11. Robert S. Corbett Sr. A former wing commander, he retired in 1974 as a brigadier general, Assistant Air Adjutant General. He was old Congaree/McEntire, he came to SCANG in 1949, not sure if he had WWII experience and service? He was a Korean War Call-Up as a first lieutenant, with the 157th Fighter Squadron. While at Lawson Field, Georgia, the pilots were getting ready for a four-ship mission, one of the other pilots, Bayard Peach asked Corbett to switch formation places with him, Peach wanted to fly the #2 position and Corbett went to the #4 position. As it turns out, Bayard Peach was killed during this mission, and if you will note, he is the first person named on our Monument. The folks back at Lawson Field thought it was General Corbett who went down because they didn’t let anyone know that they had switched positions. During the Berlin Crisis, General Corbett commanded the Guardsmen at Moron, Spain. His call sign was Muscle Butt, say what? He flew the P-51, the F-80, the F-86, the F-104, and the F-102. He worked as a civilian, as many people did, for Southern Bell or Bell South. He would call me every now and then and either correct something I said or wrote, or tell me stories that I treasure. His pictures are in the 40th Anniversary Book are on pages 24, 46, cutting hair, 54, 55, and 68. Also page 66, Deputy Chief of Staff, and page 67 in the 25th Anniversary Book.
12. Rozenia F. Washington. Initially one of my 240th buddies. When I first joined in 1978, and was assigned to the Radio Operations Section. There were two females already in the section, Rozenia was one of them. At that time, there were not too many females in the SCANG. She was very religious, her husband was a pastor, later she transferred out to the Chaplain’s Office about the mid-80’s. She is on page 119, top picture with the 169th Combat Support Squadron. In civilian life, she was the Postmistress of Gadsden, she retired from the U.S. Post Office with 43 years of service. Later in life Rozenia would dress in long dresses, with keys and chains hanging all over her dress. That was her trademark look. She would regularly attend the Retirees Luncheons until medically she couldn’t attend. I went on at least one Rapid Deployment Force deployment with her. She retired from the SCANG as a master sergeant in 2000, and passed away February 19, 2011, I went to her funeral. There were lots of people there. We had to stand.
13. Johnny R. Jones. He was one of our active members to pass away while still serving. He passed away June 19, 2011. At that time he was a master sergeant. According to his obituary, he joined in 1978. So he had 33 years in the SCANG. He had to go on many deployments. He was a Desert Storm veteran, assigned to the 169th Resource Management Squadron as a technical sergeant. He was in the POL section. He is on page 123, bottom picture. He was an active member of the Bethlehem UMC. He served the church on many committees and sung in the choir.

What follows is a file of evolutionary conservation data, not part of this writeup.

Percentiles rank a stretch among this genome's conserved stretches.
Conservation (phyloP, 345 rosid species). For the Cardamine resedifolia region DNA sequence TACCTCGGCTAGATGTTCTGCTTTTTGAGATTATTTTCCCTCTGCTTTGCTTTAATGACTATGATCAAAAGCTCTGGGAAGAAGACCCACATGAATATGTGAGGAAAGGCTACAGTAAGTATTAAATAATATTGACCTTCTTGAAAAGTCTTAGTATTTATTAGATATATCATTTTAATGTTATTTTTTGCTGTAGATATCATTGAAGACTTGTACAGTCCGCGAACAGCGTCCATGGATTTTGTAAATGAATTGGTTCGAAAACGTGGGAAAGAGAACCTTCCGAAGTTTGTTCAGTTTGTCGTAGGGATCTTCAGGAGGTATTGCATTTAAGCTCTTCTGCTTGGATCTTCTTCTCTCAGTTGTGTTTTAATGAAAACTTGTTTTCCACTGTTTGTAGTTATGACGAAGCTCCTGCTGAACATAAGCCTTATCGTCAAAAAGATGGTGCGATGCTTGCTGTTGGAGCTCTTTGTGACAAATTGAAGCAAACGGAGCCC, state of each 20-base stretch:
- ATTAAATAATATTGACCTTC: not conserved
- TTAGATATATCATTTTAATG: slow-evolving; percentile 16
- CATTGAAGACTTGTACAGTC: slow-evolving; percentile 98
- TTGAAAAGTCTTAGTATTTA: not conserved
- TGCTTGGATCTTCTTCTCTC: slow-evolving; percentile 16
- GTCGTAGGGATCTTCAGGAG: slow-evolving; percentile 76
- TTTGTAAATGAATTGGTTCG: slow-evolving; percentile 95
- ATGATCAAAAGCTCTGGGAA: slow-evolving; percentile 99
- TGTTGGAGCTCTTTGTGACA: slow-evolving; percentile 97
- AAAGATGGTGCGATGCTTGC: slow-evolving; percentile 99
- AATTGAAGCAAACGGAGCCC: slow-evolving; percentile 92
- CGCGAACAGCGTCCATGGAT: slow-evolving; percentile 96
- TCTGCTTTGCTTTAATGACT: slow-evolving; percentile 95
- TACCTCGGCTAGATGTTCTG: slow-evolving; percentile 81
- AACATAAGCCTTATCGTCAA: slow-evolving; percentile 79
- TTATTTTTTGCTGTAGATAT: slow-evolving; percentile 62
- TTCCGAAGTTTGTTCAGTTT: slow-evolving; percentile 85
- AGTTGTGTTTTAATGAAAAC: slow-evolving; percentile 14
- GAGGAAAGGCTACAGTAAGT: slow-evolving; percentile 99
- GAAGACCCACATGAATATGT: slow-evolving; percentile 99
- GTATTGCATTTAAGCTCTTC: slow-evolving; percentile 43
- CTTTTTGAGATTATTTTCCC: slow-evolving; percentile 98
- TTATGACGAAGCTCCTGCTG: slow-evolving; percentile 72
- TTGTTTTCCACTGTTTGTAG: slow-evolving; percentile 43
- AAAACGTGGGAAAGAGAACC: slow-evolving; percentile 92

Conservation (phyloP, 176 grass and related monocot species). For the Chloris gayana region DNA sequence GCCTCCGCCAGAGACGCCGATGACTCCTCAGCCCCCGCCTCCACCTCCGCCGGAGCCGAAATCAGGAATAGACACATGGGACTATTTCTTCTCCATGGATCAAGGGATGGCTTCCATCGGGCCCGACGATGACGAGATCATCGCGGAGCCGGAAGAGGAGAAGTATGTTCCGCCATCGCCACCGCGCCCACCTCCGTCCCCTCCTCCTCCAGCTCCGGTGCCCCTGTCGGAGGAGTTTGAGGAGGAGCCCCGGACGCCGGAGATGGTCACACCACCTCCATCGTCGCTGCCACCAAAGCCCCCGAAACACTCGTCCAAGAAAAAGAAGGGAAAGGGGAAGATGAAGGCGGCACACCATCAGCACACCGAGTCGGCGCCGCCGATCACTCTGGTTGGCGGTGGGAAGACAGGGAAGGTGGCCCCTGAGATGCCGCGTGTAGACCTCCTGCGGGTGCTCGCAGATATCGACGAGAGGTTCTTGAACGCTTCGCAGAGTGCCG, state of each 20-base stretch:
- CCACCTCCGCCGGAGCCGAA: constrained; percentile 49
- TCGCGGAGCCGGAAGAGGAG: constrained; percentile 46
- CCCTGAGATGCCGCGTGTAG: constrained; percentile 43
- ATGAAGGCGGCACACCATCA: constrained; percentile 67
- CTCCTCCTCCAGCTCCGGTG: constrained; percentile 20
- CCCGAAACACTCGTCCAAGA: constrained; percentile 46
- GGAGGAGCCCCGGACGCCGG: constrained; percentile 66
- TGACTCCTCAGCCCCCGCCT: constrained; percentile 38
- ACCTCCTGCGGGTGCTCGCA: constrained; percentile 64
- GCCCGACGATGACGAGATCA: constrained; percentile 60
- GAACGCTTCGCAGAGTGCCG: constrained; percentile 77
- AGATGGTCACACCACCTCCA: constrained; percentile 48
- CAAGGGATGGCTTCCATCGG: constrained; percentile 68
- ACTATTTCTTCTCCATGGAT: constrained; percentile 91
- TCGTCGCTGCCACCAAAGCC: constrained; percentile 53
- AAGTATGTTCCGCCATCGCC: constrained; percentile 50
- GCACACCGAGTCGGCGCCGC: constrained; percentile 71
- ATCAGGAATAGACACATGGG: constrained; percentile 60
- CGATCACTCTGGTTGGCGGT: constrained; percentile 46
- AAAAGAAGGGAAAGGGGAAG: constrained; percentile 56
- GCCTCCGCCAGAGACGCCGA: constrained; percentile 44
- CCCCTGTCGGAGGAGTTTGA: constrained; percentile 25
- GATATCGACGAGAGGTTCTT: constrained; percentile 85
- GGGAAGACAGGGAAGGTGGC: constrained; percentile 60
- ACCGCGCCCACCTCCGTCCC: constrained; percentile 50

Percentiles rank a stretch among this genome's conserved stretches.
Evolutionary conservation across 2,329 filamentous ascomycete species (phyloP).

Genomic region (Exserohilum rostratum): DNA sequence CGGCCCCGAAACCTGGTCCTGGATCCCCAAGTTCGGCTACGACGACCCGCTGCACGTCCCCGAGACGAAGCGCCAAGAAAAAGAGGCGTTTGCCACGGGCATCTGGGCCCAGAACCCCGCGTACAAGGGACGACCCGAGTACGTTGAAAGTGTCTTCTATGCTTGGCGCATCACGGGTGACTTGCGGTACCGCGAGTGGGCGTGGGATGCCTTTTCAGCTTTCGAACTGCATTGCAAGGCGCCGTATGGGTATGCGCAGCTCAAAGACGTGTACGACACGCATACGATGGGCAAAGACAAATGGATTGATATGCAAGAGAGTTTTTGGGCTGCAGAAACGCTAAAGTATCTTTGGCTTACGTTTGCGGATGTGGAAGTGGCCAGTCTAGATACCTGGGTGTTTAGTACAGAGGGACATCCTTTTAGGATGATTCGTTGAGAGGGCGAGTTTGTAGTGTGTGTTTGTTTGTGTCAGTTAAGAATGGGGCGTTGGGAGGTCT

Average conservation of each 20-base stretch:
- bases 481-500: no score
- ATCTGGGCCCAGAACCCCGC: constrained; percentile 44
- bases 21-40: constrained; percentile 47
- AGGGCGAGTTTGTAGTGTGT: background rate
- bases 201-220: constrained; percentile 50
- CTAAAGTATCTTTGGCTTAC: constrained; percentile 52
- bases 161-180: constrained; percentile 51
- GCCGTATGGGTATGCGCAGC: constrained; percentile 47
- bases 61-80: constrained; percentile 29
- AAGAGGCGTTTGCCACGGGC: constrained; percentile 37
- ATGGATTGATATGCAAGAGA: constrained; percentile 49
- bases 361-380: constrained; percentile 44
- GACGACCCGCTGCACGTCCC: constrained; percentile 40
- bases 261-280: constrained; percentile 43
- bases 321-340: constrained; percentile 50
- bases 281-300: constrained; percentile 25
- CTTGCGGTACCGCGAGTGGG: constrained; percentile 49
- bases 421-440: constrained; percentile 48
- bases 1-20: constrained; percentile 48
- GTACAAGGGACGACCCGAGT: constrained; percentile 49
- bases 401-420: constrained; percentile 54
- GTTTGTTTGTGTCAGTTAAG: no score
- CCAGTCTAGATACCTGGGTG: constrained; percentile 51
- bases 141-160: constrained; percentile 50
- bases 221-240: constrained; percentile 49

14. Dewey David Anderson. I called him DD, another one of my 240th buddies. He was assigned to the Supply section. In civilian life, he was one of the Deputy Wardens for the Dept. of Corrections in McCormick. He and his wife Bunny lived in Edgefield. He would come to Columbia a lot, and we would golf at Fort Jackson. He retired in 2000 as a technical sergeant. Unfortunately, he was in a tragic wreck while at Summer Camp in Savannah, one person was killed and the other three in the wreck were seriously injured. David was never the same person from that point on. My wife and I attended his funeral on Peachtree Rock Road in Edmonds, South Carolina. He is in the 40th Anniversary Book, on page 138, top picture.
15. Ford T. Cox, a WWII veteran. He told me he was stationed in Recife, Brazil during the war. He was in the Navy and was a flight engineer, or crew chief, on a patrol plane (PBM) looking for German submarines flying over the South Atlantic. He must have joined the SCANG right after the Korean War. He retired in 1979 from the SCANG as a senior master sergeant. He is in the 25th Anniversary Book on page 77, top picture. Terry Wingard loved him to death. He was always talking about Ford, who by the way drove a Ford. I know. He would drive by my house every day going to McEntire in his either 1955 or 56 Ford Crown Victoria. I would admire it since it was in mint condition. He lived around the corner from me in the Waterbury section of Columbia. I believe he had other cars he tinkered with. He retired from the SCANG in 1979, and he died August 22, 2011. He was a Berlin Call-Up guy, he was a senior master sergeant assigned to the 169th CAMS.
Our next Luncheon will be September 4, the day after Labor Day, so come labor some lunch with us. As always, we will be at the Fort Jackson NCO Club, beginning around noon. Bring your spouse, boyfriends, girlfriends, people who haven’t been or been in a while. Mainly bring yourself! Have a good Labor Day weekend